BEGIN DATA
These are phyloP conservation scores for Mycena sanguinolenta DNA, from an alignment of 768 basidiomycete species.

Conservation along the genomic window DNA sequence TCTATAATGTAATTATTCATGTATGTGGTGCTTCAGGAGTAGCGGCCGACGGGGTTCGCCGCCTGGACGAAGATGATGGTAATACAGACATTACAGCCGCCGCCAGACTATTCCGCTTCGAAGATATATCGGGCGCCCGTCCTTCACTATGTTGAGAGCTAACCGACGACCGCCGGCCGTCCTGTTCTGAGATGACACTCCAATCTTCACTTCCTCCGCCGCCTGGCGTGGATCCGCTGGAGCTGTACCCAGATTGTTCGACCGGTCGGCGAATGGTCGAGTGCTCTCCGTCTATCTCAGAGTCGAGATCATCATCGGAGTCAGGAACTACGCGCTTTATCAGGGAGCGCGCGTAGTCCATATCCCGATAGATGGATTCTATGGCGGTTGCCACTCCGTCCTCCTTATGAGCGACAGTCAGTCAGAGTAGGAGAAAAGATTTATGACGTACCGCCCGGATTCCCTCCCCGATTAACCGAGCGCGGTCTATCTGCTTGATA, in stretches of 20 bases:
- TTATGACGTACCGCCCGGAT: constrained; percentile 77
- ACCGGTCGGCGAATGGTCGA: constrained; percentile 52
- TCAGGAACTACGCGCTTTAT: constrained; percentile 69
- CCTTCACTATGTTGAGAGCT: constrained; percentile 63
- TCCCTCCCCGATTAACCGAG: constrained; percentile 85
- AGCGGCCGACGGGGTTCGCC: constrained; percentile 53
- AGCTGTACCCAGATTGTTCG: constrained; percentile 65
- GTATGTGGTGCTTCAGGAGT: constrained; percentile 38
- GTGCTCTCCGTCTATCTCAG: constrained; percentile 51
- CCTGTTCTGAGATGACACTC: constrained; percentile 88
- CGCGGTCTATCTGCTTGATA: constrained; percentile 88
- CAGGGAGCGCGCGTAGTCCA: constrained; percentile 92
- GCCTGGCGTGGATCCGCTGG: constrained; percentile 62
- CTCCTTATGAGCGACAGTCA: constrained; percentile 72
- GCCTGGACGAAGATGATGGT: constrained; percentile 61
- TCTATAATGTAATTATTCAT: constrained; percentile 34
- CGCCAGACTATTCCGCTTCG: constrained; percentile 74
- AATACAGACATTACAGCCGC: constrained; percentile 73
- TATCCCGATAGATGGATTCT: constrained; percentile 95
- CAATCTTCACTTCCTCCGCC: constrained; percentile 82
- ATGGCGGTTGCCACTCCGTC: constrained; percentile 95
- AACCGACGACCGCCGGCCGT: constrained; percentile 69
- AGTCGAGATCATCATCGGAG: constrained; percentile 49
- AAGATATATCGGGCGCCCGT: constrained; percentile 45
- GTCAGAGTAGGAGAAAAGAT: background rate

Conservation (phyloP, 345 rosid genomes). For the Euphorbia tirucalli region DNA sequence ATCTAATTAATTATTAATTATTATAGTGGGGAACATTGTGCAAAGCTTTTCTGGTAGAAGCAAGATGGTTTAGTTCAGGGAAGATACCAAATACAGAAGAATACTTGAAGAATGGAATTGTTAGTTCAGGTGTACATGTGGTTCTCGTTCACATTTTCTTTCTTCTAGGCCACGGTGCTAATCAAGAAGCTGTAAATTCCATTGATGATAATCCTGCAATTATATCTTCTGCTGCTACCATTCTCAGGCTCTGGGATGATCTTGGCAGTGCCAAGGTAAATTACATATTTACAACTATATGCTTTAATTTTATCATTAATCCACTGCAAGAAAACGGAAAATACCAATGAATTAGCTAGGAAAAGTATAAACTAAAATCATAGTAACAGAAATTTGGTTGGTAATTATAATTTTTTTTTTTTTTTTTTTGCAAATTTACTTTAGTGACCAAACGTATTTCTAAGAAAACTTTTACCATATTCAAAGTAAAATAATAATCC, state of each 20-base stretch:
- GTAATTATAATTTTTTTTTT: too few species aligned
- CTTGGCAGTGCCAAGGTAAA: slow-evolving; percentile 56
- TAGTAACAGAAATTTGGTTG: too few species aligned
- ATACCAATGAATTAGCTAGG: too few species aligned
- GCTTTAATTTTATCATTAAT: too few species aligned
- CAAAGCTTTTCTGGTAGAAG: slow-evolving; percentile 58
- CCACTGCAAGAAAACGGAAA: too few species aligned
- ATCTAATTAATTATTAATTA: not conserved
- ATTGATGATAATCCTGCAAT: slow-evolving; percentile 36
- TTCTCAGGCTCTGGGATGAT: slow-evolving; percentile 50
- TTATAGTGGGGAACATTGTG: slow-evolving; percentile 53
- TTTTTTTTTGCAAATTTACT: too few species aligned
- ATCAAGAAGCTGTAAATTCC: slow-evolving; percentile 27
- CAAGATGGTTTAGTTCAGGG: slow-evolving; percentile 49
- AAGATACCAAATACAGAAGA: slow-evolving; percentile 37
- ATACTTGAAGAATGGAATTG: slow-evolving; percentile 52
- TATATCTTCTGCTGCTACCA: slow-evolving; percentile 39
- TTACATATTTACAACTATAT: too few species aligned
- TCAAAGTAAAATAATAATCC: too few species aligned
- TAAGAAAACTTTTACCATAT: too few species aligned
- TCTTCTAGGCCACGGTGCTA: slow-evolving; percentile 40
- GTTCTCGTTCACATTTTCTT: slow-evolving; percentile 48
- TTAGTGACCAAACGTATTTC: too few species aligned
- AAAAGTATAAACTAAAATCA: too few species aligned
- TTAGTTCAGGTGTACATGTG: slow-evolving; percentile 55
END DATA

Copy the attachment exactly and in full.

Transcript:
These are phyloP conservation scores for Mycena sanguinolenta DNA, from an alignment of 768 basidiomycete species.

Conservation along the genomic window DNA sequence TCTATAATGTAATTATTCATGTATGTGGTGCTTCAGGAGTAGCGGCCGACGGGGTTCGCCGCCTGGACGAAGATGATGGTAATACAGACATTACAGCCGCCGCCAGACTATTCCGCTTCGAAGATATATCGGGCGCCCGTCCTTCACTATGTTGAGAGCTAACCGACGACCGCCGGCCGTCCTGTTCTGAGATGACACTCCAATCTTCACTTCCTCCGCCGCCTGGCGTGGATCCGCTGGAGCTGTACCCAGATTGTTCGACCGGTCGGCGAATGGTCGAGTGCTCTCCGTCTATCTCAGAGTCGAGATCATCATCGGAGTCAGGAACTACGCGCTTTATCAGGGAGCGCGCGTAGTCCATATCCCGATAGATGGATTCTATGGCGGTTGCCACTCCGTCCTCCTTATGAGCGACAGTCAGTCAGAGTAGGAGAAAAGATTTATGACGTACCGCCCGGATTCCCTCCCCGATTAACCGAGCGCGGTCTATCTGCTTGATA, in stretches of 20 bases:
- TTATGACGTACCGCCCGGAT: constrained; percentile 77
- ACCGGTCGGCGAATGGTCGA: constrained; percentile 52
- TCAGGAACTACGCGCTTTAT: constrained; percentile 69
- CCTTCACTATGTTGAGAGCT: constrained; percentile 63
- TCCCTCCCCGATTAACCGAG: constrained; percentile 85
- AGCGGCCGACGGGGTTCGCC: constrained; percentile 53
- AGCTGTACCCAGATTGTTCG: constrained; percentile 65
- GTATGTGGTGCTTCAGGAGT: constrained; percentile 38
- GTGCTCTCCGTCTATCTCAG: constrained; percentile 51
- CCTGTTCTGAGATGACACTC: constrained; percentile 88
- CGCGGTCTATCTGCTTGATA: constrained; percentile 88
- CAGGGAGCGCGCGTAGTCCA: constrained; percentile 92
- GCCTGGCGTGGATCCGCTGG: constrained; percentile 62
- CTCCTTATGAGCGACAGTCA: constrained; percentile 72
- GCCTGGACGAAGATGATGGT: constrained; percentile 61
- TCTATAATGTAATTATTCAT: constrained; percentile 34
- CGCCAGACTATTCCGCTTCG: constrained; percentile 74
- AATACAGACATTACAGCCGC: constrained; percentile 73
- TATCCCGATAGATGGATTCT: constrained; percentile 95
- CAATCTTCACTTCCTCCGCC: constrained; percentile 82
- ATGGCGGTTGCCACTCCGTC: constrained; percentile 95
- AACCGACGACCGCCGGCCGT: constrained; percentile 69
- AGTCGAGATCATCATCGGAG: constrained; percentile 49
- AAGATATATCGGGCGCCCGT: constrained; percentile 45
- GTCAGAGTAGGAGAAAAGAT: background rate

Conservation (phyloP, 345 rosid genomes). For the Euphorbia tirucalli region DNA sequence ATCTAATTAATTATTAATTATTATAGTGGGGAACATTGTGCAAAGCTTTTCTGGTAGAAGCAAGATGGTTTAGTTCAGGGAAGATACCAAATACAGAAGAATACTTGAAGAATGGAATTGTTAGTTCAGGTGTACATGTGGTTCTCGTTCACATTTTCTTTCTTCTAGGCCACGGTGCTAATCAAGAAGCTGTAAATTCCATTGATGATAATCCTGCAATTATATCTTCTGCTGCTACCATTCTCAGGCTCTGGGATGATCTTGGCAGTGCCAAGGTAAATTACATATTTACAACTATATGCTTTAATTTTATCATTAATCCACTGCAAGAAAACGGAAAATACCAATGAATTAGCTAGGAAAAGTATAAACTAAAATCATAGTAACAGAAATTTGGTTGGTAATTATAATTTTTTTTTTTTTTTTTTTGCAAATTTACTTTAGTGACCAAACGTATTTCTAAGAAAACTTTTACCATATTCAAAGTAAAATAATAATCC, state of each 20-base stretch:
- GTAATTATAATTTTTTTTTT: too few species aligned
- CTTGGCAGTGCCAAGGTAAA: slow-evolving; percentile 56
- TAGTAACAGAAATTTGGTTG: too few species aligned
- ATACCAATGAATTAGCTAGG: too few species aligned
- GCTTTAATTTTATCATTAAT: too few species aligned
- CAAAGCTTTTCTGGTAGAAG: slow-evolving; percentile 58
- CCACTGCAAGAAAACGGAAA: too few species aligned
- ATCTAATTAATTATTAATTA: not conserved
- ATTGATGATAATCCTGCAAT: slow-evolving; percentile 36
- TTCTCAGGCTCTGGGATGAT: slow-evolving; percentile 50
- TTATAGTGGGGAACATTGTG: slow-evolving; percentile 53
- TTTTTTTTTGCAAATTTACT: too few species aligned
- ATCAAGAAGCTGTAAATTCC: slow-evolving; percentile 27
- CAAGATGGTTTAGTTCAGGG: slow-evolving; percentile 49
- AAGATACCAAATACAGAAGA: slow-evolving; percentile 37
- ATACTTGAAGAATGGAATTG: slow-evolving; percentile 52
- TATATCTTCTGCTGCTACCA: slow-evolving; percentile 39
- TTACATATTTACAACTATAT: too few species aligned
- TCAAAGTAAAATAATAATCC: too few species aligned
- TAAGAAAACTTTTACCATAT: too few species aligned
- TCTTCTAGGCCACGGTGCTA: slow-evolving; percentile 40
- GTTCTCGTTCACATTTTCTT: slow-evolving; percentile 48
- TTAGTGACCAAACGTATTTC: too few species aligned
- AAAAGTATAAACTAAAATCA: too few species aligned
- TTAGTTCAGGTGTACATGTG: slow-evolving; percentile 55